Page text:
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What do the Turkish election results mean for its friends?

Every Turkish election seems to bring widespread surprise when the results are tallied. This time around, every pollster was off by 5-10 percent. With close to 90 percent voter turnout in the country, the ruling Justice and Development Party (AKParty) won a resounding victory and mandate to rule Turkey for the next four years writes Joshua W. Walker.

Recep Tayyip Erdoğan was not on the ballot, but he forced his party to take a huge political gamble and run for another election after the last June 7 election, when the AKParty lost its majority for the first time in its history. Regardless of this internal tumult, Turkey has never been more important to transatlantic relations given the refugee crisis overwhelming Europe and the fight against the self-proclaimed Islamic State group. Here are the key transatlantic implications of this latest election:

Europe still matters in Turkey.

German Chancellor Angela Merkel’s trip to Turkey right before the elections was a gift to Erdoğan and the ruling AKParty, who used it to bolster claims that his party was the only party that could rule and stabilize the country after a period of extreme volatility. Striking a deal with Europe on the influx of Syrian refugees that often transit through or start from Turkey may have been a pragmatic move but the timing could not have been more critical as a signal to the Turkish population. After months of blistering criticism about Erdoğan’s “authoritarian” behavior involving press freedom and human rights allegations against Turkey’s Kurds, Europe made a choice for stability.

The economy will ultimately determine the fate of this government.

From a market perspective, the election outcome was probably the best that could have come after the June election, as evidenced by the rising stock markets and strength of the lira after several months of volatility. Now, the AKParty has returned to power with business as usual but with a reduced majority, guaranteeing greater checks and balances. At one point, it seemed that The Peoples’ Democratic Party (HDP) might slip below the 10 percent representation level, possibly giving the AKParty a constitutional majority. This would not have been well received by the market or the Kurds. Instead, the AKParty short of the constitutional majority may just be a sweet spot of sorts — especially with the HDP returned to parliament. Markets have already responded positively, though words of moderation and compromise from Erdoğan are required to cement forward progress.

Stability is king.

The AKParty argued from the beginning that stability was in everyone’s interest given all the blowback from Syria. They also claimed that the increased violence resulted from not having strong single-party rule. This AKParty narrative, despite all the internal challenges and contradictions, ultimately won the day. With this resounding victory, the crucial domestic question now is if Erdoğan will accept the parliamentary system and his role within it or if he will try to amend the constitution for a presidential system, only leading to further instability. It could get a lot worse before it gets better, but there is hope that this resounding victory will allow the Turkish government to take less polarizing steps, work more closely with Europe on the refugee issue, and work with the United States on counter-terrorism in the region.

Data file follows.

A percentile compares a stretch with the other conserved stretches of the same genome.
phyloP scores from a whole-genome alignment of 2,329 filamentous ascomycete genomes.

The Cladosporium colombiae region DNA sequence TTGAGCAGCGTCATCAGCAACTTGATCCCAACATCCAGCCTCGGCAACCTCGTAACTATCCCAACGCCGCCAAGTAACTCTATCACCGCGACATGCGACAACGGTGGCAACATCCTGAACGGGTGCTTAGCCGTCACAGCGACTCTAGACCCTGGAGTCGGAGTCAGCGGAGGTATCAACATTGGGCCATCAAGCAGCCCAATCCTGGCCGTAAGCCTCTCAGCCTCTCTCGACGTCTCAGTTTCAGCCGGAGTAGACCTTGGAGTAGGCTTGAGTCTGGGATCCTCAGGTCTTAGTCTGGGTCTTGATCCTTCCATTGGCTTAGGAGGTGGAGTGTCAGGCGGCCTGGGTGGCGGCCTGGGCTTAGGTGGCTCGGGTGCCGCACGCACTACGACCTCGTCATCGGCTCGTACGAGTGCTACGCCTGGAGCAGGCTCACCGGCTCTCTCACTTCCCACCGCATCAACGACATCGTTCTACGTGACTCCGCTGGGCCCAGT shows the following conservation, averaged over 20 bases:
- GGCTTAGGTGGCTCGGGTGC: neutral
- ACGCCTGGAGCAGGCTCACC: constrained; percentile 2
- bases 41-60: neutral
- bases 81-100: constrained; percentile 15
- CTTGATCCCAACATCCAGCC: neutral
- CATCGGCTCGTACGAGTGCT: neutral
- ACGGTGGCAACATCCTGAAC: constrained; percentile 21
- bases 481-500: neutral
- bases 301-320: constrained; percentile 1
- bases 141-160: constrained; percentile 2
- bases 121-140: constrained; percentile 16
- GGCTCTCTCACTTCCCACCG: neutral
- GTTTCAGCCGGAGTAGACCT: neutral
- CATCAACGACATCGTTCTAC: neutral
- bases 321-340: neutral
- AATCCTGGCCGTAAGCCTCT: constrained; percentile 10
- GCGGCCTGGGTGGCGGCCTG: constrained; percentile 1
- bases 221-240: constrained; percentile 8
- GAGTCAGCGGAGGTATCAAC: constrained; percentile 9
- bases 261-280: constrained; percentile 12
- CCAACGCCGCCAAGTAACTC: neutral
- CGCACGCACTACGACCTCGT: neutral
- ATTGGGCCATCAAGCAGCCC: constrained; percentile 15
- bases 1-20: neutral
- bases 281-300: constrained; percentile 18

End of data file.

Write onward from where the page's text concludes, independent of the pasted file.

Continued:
Davutoglu is the leader to watch in Turkey.

The election results have established Ahmet Davutoğlu as a leader in his own right as he steps outside of his political master’s shadow, and he may challenge Erdoğan. Prior to Sunday, even AKParty members were looking to former President Abdullah Gul as the best hope to challenge Erdoğan, but now all eyes are on the prime minister. The big question for everyone is whether they are playing a version of Russia’s Medvedev-Putin or if the AKParty leader can be his own man. The first major chance to observe the dynamics will be in Davutoğlu’s cabinet designations and at the G20, where Erdoğan will host world leaders, but many will arrive interested in talking with Davutoğlu as the man of the hour.

The soul of the country is still contested.

Turkey’s elections were surprisingly decisive in comparison to the last time around, but they are likely to set up a further struggle for the soul of the republic. AKParty-led Ankara will continue its attacks on the self-proclaimed Islamic State group and the PKK, but most likely it will go through a period of domestic consolidation and re-evaluation of its strategy. Turkey now has a chance to work with its transatlantic allies as its neighborhood continues to disintegrate. Moving beyond the hurt feelings and partisan bad blood will allow Turkey’s leaders to rise to the imminent challenges facing their nation.

Dr. Joshua W. Walker is a Transatlantic Fellow at The German Marshall Fund (GMF) and a former Senior Advisor at the U.S. Department of State. This article was first published by the GMF.

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